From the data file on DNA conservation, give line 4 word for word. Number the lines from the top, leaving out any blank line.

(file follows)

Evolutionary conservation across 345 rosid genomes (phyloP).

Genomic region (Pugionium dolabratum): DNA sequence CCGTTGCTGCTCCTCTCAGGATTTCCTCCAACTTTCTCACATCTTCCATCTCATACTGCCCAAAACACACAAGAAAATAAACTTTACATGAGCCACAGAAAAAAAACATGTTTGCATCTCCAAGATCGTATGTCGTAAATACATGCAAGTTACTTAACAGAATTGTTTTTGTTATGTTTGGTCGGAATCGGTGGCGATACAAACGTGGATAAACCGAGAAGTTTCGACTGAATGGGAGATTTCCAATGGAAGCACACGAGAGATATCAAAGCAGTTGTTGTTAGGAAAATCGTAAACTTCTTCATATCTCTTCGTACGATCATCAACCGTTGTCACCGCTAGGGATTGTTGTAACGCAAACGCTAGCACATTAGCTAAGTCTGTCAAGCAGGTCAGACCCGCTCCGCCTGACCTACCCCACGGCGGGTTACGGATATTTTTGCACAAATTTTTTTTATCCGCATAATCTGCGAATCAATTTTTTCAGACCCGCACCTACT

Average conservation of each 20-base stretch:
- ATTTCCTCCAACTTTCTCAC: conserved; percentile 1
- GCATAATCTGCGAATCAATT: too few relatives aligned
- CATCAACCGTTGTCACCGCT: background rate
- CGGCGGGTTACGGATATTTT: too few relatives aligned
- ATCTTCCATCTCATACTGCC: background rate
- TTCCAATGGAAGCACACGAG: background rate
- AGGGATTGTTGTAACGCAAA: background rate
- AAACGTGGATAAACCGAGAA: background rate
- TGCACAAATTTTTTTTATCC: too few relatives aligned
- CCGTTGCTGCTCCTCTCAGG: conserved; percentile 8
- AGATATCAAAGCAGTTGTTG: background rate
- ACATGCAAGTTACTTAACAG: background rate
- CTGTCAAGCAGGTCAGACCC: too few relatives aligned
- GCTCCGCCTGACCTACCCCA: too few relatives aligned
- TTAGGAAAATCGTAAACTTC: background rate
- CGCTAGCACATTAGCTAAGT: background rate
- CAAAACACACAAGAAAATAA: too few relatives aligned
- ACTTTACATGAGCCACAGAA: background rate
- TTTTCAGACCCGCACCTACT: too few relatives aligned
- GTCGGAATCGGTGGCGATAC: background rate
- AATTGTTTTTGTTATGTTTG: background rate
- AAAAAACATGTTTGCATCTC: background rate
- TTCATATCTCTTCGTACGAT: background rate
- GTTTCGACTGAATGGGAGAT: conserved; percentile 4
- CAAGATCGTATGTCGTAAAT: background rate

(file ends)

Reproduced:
- ATTTCCTCCAACTTTCTCAC: conserved; percentile 1